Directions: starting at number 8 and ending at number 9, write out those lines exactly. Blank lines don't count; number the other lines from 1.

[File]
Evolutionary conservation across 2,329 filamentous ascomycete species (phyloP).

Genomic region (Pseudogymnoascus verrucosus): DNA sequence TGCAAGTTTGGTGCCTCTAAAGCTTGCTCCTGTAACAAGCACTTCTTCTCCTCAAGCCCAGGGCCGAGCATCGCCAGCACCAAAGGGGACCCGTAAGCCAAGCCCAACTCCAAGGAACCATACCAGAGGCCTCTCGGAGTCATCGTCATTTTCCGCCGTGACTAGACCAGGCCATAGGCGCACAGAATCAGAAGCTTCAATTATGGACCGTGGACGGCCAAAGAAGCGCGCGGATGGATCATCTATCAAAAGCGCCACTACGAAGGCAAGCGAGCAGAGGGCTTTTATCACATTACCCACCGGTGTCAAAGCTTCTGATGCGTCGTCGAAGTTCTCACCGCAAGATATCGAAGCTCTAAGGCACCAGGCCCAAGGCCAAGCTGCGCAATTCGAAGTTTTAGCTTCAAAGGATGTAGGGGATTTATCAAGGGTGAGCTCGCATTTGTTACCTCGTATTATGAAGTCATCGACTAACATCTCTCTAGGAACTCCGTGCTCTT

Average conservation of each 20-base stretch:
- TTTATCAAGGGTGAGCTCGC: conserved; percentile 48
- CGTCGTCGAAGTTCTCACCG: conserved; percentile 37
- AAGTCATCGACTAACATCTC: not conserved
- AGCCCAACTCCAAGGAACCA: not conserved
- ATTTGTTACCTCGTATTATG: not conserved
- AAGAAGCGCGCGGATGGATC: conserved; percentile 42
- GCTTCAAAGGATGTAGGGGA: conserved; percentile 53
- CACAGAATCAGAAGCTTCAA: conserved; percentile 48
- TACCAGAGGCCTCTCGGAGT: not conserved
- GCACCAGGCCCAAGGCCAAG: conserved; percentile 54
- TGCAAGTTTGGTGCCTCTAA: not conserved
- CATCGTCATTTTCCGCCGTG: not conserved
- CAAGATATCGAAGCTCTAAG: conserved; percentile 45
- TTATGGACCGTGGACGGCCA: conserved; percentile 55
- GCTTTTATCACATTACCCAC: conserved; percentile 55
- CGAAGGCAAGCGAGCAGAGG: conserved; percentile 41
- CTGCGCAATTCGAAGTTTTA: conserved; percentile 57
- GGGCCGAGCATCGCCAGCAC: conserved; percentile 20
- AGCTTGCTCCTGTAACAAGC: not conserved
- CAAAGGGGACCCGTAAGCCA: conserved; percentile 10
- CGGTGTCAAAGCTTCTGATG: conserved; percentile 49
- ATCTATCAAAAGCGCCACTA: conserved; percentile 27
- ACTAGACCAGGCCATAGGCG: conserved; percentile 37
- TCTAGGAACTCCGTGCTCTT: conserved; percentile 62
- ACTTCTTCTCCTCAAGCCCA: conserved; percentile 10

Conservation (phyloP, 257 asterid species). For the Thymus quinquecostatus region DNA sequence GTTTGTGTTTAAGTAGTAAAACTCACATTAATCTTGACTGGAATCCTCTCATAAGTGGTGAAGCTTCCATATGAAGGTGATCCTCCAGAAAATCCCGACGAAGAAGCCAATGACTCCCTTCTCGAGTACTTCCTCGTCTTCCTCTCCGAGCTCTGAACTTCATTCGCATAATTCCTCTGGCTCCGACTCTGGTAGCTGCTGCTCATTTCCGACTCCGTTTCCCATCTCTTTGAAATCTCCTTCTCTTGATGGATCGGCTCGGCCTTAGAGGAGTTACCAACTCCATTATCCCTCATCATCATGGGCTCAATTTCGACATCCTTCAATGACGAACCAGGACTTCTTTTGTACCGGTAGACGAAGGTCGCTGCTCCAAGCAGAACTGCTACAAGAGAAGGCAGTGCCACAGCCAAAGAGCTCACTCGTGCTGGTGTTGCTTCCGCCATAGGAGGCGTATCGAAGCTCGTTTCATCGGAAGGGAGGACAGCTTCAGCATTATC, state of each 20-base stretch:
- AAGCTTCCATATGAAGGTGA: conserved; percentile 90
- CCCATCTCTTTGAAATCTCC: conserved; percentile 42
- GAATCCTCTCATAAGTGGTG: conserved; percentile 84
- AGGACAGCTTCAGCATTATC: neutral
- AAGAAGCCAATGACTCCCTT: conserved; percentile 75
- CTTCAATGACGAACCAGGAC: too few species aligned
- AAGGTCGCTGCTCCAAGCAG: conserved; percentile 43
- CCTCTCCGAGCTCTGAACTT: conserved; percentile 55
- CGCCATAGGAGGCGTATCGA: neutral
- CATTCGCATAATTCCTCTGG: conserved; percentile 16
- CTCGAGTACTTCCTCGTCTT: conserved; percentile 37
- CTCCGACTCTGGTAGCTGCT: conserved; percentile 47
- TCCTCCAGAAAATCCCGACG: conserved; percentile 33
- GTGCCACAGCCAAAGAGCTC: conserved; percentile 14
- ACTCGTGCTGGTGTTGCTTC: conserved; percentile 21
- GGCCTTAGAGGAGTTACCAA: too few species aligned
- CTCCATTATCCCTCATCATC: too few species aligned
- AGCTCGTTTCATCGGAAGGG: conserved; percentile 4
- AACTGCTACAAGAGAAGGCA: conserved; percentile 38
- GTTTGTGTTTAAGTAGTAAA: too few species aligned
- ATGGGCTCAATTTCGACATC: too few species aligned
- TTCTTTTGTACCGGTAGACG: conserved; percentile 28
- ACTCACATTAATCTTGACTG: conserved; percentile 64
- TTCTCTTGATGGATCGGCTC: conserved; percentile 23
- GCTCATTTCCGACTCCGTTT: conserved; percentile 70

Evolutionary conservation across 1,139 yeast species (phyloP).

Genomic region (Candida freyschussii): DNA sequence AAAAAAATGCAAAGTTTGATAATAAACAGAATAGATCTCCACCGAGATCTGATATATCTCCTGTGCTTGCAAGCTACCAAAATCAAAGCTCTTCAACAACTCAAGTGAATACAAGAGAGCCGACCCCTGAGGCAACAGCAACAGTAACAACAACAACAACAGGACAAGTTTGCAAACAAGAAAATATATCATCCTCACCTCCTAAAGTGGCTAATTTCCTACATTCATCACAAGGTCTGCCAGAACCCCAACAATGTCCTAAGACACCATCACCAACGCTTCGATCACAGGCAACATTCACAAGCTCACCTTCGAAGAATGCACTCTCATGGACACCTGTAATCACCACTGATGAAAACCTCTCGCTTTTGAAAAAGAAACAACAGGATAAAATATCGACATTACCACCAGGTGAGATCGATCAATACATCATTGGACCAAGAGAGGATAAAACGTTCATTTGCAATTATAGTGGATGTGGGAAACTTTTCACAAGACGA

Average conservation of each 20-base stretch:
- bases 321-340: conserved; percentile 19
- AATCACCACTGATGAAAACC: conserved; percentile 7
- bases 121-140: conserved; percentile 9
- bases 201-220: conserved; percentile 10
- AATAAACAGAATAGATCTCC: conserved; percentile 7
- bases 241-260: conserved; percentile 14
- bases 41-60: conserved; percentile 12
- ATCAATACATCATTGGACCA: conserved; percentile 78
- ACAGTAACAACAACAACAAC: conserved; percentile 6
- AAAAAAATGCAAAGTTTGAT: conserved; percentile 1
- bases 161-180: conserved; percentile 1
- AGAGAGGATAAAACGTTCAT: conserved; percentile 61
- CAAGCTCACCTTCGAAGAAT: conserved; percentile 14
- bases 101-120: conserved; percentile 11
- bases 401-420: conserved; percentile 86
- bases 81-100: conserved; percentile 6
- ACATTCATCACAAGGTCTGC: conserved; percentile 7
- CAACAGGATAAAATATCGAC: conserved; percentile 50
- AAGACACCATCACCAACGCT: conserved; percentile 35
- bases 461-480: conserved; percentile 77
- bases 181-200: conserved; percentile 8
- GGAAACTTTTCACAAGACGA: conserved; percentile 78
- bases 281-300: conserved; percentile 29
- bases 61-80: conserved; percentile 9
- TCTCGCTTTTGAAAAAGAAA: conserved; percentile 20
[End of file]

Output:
- ATTTGTTACCTCGTATTATG: not conserved
- AAGAAGCGCGCGGATGGATC: conserved; percentile 42